What creates buzz and momentum in cities and towns? Why do some neighborhoods catch fire and others languish? There are many factors that contribute to this transformation — location, timing, inspiration… and often a good dose of serendipity. Declaring a neighborhood hip will not make it so, but hoping it will get there on its own is also not a recipe for success.
While it may not be possible to dictate a neighborhood’s shift from under-the-radar to hot spot, there are ways to seed its evolution. As we walk through a neighborhood, we are influenced by visual interruptions on the streetscape and by social interactions. Simple cues can multiply and spread in complex and powerful ways, creating a sense that something is happening.
This phenomenon – how atoms or individuals interact with one another or their environment – when the collective behavior of the whole is different from that of its parts, is known as “emergence”. We see emergence at work in myriad 21st-century systems, everything from how neighborhoods form to why we are able to find things so quickly on Google.
Brand and place
Each place-branding initiative is unique. The geography, density, demographics and culture all contribute to defining the brand. What works for an inner-city neighborhood near universities is different than a small, historic town nestled in the mountains which is different than an island off the coast of New England, etc., etc. While the locations are all different, the brand strategy process is similar. At the core is listening and learning, understanding what is valued, who lives there and who visits, what businesses thrive, what people do for work and for fun, the history and evolution. The process considers what is new and the aspirations for the future — is the goal a significant shift or an expansion (or concentration) of existing ideas.
Finding common ground and shared purpose among stakeholders, understanding how to leverage collective strengths, address weaknesses and raise support are all part of the process. Once the core ideas and values of the brand are identified, the tools for engagement and seeding its evolution are developed. Just as each place has unique qualities, the tools for engagement vary. These engagement triggers can be programmatic or virtual, temporary or permanent, expensive or low cost. Critically, the process reveals which interventions will have the most impact.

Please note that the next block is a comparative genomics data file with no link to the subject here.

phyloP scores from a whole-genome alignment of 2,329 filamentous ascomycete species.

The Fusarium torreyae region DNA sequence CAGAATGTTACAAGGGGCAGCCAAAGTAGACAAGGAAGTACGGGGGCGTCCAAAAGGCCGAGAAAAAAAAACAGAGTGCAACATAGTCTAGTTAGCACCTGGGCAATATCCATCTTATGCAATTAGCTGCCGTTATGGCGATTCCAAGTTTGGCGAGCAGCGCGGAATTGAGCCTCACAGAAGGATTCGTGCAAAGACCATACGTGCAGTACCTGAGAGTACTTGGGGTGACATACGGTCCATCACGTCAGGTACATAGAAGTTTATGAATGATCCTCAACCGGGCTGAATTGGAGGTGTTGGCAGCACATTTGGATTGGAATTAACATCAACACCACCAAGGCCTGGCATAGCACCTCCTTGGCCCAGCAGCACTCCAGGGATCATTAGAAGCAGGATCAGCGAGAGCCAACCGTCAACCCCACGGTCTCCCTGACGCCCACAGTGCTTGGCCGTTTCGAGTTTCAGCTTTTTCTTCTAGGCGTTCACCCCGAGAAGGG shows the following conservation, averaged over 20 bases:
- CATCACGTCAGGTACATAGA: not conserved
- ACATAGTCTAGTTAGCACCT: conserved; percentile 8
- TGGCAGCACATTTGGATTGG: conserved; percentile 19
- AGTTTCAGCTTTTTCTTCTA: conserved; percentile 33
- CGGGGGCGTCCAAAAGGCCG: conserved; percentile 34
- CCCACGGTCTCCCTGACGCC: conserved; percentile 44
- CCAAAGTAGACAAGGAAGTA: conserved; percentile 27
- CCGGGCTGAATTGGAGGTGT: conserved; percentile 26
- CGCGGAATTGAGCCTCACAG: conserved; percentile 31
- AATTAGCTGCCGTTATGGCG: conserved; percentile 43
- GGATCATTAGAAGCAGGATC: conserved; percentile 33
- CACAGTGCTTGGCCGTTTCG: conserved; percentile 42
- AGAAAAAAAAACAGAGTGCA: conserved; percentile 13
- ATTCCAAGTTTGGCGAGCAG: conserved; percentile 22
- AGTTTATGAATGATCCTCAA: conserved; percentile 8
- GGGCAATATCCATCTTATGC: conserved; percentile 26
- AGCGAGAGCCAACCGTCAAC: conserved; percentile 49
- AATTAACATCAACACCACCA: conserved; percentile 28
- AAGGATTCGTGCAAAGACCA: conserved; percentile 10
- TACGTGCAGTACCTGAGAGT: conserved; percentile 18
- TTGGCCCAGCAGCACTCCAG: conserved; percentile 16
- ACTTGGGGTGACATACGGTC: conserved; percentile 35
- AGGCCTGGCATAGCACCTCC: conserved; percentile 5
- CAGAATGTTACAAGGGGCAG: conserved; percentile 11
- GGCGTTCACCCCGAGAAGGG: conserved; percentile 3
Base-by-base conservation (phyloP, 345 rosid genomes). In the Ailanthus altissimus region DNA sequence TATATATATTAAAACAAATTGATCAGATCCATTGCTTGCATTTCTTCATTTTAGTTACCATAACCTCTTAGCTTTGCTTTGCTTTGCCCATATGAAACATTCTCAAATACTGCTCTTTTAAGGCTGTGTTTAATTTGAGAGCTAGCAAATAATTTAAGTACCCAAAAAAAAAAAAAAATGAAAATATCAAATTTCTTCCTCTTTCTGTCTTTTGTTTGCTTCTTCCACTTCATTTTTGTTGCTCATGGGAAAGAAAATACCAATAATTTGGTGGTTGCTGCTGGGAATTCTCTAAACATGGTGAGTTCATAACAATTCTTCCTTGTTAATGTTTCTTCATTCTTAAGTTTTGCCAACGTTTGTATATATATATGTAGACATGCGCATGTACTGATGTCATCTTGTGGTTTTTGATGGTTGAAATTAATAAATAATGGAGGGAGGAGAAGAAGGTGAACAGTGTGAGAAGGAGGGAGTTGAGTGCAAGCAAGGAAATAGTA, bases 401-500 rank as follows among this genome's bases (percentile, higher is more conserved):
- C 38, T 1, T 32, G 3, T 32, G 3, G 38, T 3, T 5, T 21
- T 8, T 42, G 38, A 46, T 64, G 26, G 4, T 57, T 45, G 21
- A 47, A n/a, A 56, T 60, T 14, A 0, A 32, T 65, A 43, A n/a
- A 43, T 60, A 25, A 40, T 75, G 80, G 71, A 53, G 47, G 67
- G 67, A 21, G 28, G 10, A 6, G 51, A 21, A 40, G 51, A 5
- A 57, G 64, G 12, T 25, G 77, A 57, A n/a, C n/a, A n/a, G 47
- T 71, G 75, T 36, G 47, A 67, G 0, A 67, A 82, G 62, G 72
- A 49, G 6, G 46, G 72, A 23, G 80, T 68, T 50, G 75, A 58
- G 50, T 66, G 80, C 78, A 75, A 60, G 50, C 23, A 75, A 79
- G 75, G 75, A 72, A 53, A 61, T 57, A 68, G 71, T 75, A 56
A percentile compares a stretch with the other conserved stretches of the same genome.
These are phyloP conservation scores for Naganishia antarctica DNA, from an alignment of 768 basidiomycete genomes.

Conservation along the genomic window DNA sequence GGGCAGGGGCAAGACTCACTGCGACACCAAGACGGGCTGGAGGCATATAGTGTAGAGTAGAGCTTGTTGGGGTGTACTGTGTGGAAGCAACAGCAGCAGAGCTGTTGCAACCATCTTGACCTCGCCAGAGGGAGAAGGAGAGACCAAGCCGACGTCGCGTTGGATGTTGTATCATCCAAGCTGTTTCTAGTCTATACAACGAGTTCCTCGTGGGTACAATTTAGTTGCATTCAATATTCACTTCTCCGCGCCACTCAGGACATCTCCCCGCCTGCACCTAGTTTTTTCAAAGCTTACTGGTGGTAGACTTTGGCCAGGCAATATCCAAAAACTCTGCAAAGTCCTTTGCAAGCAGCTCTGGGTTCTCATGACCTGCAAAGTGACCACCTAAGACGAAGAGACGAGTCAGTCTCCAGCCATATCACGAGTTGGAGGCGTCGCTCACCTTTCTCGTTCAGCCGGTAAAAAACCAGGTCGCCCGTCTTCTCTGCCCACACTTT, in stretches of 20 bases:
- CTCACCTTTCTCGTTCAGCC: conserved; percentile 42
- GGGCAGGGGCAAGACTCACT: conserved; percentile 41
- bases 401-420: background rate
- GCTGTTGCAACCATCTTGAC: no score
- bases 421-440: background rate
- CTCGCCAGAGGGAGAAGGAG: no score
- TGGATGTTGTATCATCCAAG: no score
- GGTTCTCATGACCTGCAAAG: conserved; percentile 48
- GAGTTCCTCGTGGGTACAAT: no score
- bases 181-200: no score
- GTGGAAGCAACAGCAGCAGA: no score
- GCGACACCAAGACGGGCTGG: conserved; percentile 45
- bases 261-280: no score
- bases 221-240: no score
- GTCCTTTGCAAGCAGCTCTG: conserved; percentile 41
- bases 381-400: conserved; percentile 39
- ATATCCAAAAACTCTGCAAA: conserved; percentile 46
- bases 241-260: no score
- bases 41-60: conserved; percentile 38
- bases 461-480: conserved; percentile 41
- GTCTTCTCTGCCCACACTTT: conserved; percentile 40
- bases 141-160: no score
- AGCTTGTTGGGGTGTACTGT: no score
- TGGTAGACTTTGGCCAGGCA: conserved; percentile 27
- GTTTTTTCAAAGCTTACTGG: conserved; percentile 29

With the understanding and shared purpose created through the place-branding process, activating the brand and building momentum is exciting and the results are often fast and measurable.
A case study
Kendall Square in Cambridge, Massachusetts possesses enormous creative, intellectual, and economic capital and is recognized globally as one of the leading centers of innovation and technology. When Minelli was engaged in 2014, there was exciting and groundbreaking developments happening in the individual companies and institutions, but very little interaction among the established and start-up communities and minimal street-level activity. The lack of a unified sense of place was undermining the neighborhood’s ability to reach its full potential.
Working collaboratively with the Kendall Square Association, we led a placemaking initiative that resulted in an overarching brand strategy, identity and a set of open-source tools that were used to build a stronger visible presence on the streetscape and an iconic and dynamic brand presence throughout the neighborhood. The new brand was woven into several programs outlined by Minelli, including landmark and wayfinding systems, experiential interventions, civic living rooms and opportunities for public art…sparking the process of emergence, seeding its evolution.
Conclusion in three bullets
- Every neighborhood and place has distinct characteristics and potential.
- The triggers to build engagement and buzz are unique to each location.
- The discipline of branding is an effective process to build shared purpose and uncover the best interventions for engagement and growth.
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